Lisa Fox discusses why it makes business sense to verify a product with The Vegan Society’s Vegan Trademark

Many food producers are discovering that entering the vegan marketplace makes business sense. The sector is fast expanding and the right vegan product can attract a premium price. Furthermore, plant-based products are enjoyed by people who would never consider a fully vegan diet. More than a quarter of all evening meals in the UK are now vegetarian or vegan (according to a panel of 30,000 people surveyed by Kantar Worldpanel, January 2018).

The Covid-19 pandemic will turbo-charge this trend and two factors stand out. First, more British consumers are joining the conversation about their relationship with the environment. And second, panic buying early in the crisis led to food shortages including eggs and milk. That meant widespread experimentation with other ingredients, including plant-based, in order to cook well at home and replicate favourite dishes and bakes.

For a food brand, the addition of a vegan range demonstrates inclusivity and sustainability. Many shoppers want to eat plant-based products some of the time, or their children or visitors might.

New opportunity
Not only is the vegan market expanding fast, but a great plant-based product can command a premium price like the Galaxy chocolate bar at £3 which is virtually indistinguishable from the classic original. Vegan consumers are loyal and engaged and they look for authentic plant-based foods. So it is worthwhile taking the trouble to verify a vegan product, which means registering for the ‘gold standard’ – The Vegan Society’s Vegan Trademark. This rigorous process ensures any product carrying the logo is truly vegan in all its ingredients and throughout its manufacture.

The process of registering is not complicated but it is a thorough one. For example, whilst genetically-modified organisms are permitted, no animal ones are. Every ingredient must be vegan and it is easy to make mistakes because animal-derived ingredients can be hidden. For example, many E numbers can be animal derivatives or an additive such as vitamin D can derive from lanolin, which comes from sheep wool. There must be no cross-contamination from non-vegan products during manufacture. But this doesn’t necessarily require separate production lines, just thorough cleaning between vegan and non-vegan runs.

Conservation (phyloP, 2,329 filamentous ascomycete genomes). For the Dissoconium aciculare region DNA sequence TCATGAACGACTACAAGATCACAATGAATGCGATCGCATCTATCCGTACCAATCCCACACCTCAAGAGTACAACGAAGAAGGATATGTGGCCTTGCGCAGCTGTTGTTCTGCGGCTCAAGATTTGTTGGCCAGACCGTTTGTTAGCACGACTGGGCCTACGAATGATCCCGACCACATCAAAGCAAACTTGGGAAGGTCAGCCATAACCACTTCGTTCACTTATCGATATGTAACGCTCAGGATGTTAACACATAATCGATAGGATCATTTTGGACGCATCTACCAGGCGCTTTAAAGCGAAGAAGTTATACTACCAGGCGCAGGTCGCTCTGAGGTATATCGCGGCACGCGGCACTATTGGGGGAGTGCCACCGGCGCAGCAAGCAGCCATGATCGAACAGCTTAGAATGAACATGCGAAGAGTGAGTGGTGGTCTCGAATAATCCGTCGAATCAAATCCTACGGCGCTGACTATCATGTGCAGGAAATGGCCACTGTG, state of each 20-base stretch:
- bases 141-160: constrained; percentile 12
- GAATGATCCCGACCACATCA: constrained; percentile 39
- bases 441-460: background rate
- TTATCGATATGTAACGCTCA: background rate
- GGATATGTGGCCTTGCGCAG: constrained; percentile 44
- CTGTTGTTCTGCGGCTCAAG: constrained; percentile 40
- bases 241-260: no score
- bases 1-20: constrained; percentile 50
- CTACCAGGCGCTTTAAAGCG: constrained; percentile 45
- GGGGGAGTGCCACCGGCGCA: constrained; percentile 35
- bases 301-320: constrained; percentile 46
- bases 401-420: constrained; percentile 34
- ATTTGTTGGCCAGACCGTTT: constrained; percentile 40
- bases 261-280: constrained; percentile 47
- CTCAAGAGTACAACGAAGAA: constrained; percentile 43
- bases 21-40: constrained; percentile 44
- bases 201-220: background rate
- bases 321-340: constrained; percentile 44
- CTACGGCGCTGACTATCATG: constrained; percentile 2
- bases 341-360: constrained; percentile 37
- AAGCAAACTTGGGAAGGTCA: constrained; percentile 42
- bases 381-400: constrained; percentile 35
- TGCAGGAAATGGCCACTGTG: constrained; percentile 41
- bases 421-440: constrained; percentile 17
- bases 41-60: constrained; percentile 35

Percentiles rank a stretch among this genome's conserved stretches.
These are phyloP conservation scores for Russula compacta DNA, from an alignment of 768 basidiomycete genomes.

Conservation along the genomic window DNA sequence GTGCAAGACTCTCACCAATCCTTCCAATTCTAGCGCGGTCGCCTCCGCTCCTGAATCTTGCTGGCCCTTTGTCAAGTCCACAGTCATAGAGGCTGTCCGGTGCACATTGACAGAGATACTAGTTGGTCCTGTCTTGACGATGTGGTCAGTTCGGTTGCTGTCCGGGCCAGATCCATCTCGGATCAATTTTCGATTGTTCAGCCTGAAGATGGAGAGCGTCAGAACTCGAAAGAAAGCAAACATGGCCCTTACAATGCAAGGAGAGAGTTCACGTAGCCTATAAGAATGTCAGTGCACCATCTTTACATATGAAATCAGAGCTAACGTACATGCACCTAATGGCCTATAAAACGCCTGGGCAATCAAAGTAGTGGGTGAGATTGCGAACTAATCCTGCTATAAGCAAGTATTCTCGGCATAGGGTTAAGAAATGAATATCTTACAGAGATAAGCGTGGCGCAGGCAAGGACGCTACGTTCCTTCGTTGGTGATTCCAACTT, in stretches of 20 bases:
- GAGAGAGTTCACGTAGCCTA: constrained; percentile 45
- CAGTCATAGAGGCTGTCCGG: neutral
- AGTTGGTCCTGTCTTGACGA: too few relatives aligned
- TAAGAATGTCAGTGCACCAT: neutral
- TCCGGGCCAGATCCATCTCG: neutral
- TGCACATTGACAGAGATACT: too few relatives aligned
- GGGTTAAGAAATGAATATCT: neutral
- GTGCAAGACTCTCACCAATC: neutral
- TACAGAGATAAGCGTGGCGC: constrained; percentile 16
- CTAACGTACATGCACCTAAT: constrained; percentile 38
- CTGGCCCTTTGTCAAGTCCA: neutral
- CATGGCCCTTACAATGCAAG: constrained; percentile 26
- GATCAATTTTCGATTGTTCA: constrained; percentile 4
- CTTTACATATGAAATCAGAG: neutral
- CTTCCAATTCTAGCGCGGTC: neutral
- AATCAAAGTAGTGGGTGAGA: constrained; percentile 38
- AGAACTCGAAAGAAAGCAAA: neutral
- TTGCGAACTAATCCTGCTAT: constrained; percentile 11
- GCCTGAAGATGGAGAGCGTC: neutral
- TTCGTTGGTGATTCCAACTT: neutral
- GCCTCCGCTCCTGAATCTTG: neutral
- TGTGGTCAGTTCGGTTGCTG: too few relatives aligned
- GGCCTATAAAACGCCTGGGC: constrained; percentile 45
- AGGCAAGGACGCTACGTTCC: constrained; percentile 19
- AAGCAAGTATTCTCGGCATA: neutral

Northern Bloc’s experience
Thorough was certainly the experience of ice-cream manufacturer, Northern Bloc, which launched its first vegan lines in Spring 2018 and started the registration process early that year. But the company did not find it particularly onerous as Liena Wright, Head of Marketing, explains: “The all-natural raw ingredients we use to create our ‘can’t believe it’s vegan’ ice creams are already scrutinised by us, so it was straight forward – we’d essentially already had all the research done and had answers to the questions we were asked!”

Well aware that retailers’ ice cream freezers are typically not well segregated in terms of dairy and vegan, the company decided it was important for its tubs to clearly state the flavours are authentically vegan. The answer was the easily recognised Vegan Society’s Vegan Trademark.

The Vegan Society’s Vegan Trademark
Interest in registering has surged, which is why many companies are using an official agent to discuss the process before their application is submitted directly to The Vegan Society. Promote Vegan are the sole, official UK agents for The Vegan Trademark. Registration is open to food, drink and ingredients manufacturers.

There are four steps. First, a self-audit to ensure the product will meet the basic requirements: no animal-derived ingredients; no animal testing in any part of product development or manufacture; reducing the chance of cross-contamination as much as possible; no animal genes in any GMOs.

Second, is determining the cost of registration; the factors include the company’s turnover, the complexity of ingredients and how many products are to be registered, which is why it can be useful to engage with an agent such as Promote Vegan to help determine this. Third, a quotation is given by The Vegan Society and if accepted, the fee is paid in full and, fourth, the verification process starts in earnest, which can take up to two months depending on the complexity of the product.

Liena Wright notes that registration has been beneficial in the retail space: “We feel it gives the customer reassurance and it’s a trusted mark. Having gone through the very thorough application process, we feel proud to have it on our product.”

So has registration achieved what Northern Bloc hoped? Liena concludes: “Yes and more. In terms of the vegan marketplace, for us it was not a case of jumping on a vegan bandwagon. We are proud to have the trademark on our product and it gives our customers and retail buying teams reassurance too.”

Lisa Fox is Founder and Director of Promote Vegan. Promote Vegan consults with food companies to give them a deep understanding of plant-based and vegan consumers’ motivations and buying behaviours, as well as helping companies achieve The Vegan Society’s Vegan Trademark. The starting point is usually the ‘executive chat’ service that enables managers to make informed decisions in this sector.
www.promotevegan.co